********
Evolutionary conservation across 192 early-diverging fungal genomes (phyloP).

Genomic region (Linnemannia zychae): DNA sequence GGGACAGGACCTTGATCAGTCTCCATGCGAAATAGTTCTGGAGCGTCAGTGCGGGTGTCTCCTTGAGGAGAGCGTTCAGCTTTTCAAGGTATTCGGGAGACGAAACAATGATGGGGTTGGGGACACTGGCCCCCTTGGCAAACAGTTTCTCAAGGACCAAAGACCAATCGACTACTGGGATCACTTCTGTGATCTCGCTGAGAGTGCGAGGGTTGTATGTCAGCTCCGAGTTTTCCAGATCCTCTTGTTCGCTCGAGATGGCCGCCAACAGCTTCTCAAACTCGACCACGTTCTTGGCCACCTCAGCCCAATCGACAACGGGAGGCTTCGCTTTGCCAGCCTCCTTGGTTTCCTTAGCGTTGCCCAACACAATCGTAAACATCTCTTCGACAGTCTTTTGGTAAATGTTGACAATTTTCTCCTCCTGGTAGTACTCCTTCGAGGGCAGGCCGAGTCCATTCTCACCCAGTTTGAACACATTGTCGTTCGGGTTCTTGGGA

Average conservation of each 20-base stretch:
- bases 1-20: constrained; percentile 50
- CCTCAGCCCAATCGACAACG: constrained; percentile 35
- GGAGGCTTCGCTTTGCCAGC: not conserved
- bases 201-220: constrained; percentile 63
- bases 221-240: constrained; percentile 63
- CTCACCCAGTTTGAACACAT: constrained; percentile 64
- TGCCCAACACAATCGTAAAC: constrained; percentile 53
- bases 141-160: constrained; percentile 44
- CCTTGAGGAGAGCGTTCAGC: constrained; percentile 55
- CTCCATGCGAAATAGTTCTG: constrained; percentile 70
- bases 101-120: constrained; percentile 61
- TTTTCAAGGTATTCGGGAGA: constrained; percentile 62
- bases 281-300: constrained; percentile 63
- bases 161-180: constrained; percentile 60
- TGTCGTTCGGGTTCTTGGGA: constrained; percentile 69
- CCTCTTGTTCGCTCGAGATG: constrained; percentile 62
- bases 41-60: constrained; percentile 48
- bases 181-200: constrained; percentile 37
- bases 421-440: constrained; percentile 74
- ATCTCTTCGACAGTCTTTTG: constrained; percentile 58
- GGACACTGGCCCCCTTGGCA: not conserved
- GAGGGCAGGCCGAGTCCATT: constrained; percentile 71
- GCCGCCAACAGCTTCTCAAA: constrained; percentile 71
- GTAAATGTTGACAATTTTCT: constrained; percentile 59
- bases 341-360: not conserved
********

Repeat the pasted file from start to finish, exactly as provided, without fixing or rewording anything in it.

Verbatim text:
Evolutionary conservation across 192 early-diverging fungal genomes (phyloP).

Genomic region (Linnemannia zychae): DNA sequence GGGACAGGACCTTGATCAGTCTCCATGCGAAATAGTTCTGGAGCGTCAGTGCGGGTGTCTCCTTGAGGAGAGCGTTCAGCTTTTCAAGGTATTCGGGAGACGAAACAATGATGGGGTTGGGGACACTGGCCCCCTTGGCAAACAGTTTCTCAAGGACCAAAGACCAATCGACTACTGGGATCACTTCTGTGATCTCGCTGAGAGTGCGAGGGTTGTATGTCAGCTCCGAGTTTTCCAGATCCTCTTGTTCGCTCGAGATGGCCGCCAACAGCTTCTCAAACTCGACCACGTTCTTGGCCACCTCAGCCCAATCGACAACGGGAGGCTTCGCTTTGCCAGCCTCCTTGGTTTCCTTAGCGTTGCCCAACACAATCGTAAACATCTCTTCGACAGTCTTTTGGTAAATGTTGACAATTTTCTCCTCCTGGTAGTACTCCTTCGAGGGCAGGCCGAGTCCATTCTCACCCAGTTTGAACACATTGTCGTTCGGGTTCTTGGGA

Average conservation of each 20-base stretch:
- bases 1-20: constrained; percentile 50
- CCTCAGCCCAATCGACAACG: constrained; percentile 35
- GGAGGCTTCGCTTTGCCAGC: not conserved
- bases 201-220: constrained; percentile 63
- bases 221-240: constrained; percentile 63
- CTCACCCAGTTTGAACACAT: constrained; percentile 64
- TGCCCAACACAATCGTAAAC: constrained; percentile 53
- bases 141-160: constrained; percentile 44
- CCTTGAGGAGAGCGTTCAGC: constrained; percentile 55
- CTCCATGCGAAATAGTTCTG: constrained; percentile 70
- bases 101-120: constrained; percentile 61
- TTTTCAAGGTATTCGGGAGA: constrained; percentile 62
- bases 281-300: constrained; percentile 63
- bases 161-180: constrained; percentile 60
- TGTCGTTCGGGTTCTTGGGA: constrained; percentile 69
- CCTCTTGTTCGCTCGAGATG: constrained; percentile 62
- bases 41-60: constrained; percentile 48
- bases 181-200: constrained; percentile 37
- bases 421-440: constrained; percentile 74
- ATCTCTTCGACAGTCTTTTG: constrained; percentile 58
- GGACACTGGCCCCCTTGGCA: not conserved
- GAGGGCAGGCCGAGTCCATT: constrained; percentile 71
- GCCGCCAACAGCTTCTCAAA: constrained; percentile 71
- GTAAATGTTGACAATTTTCT: constrained; percentile 59
- bases 341-360: not conserved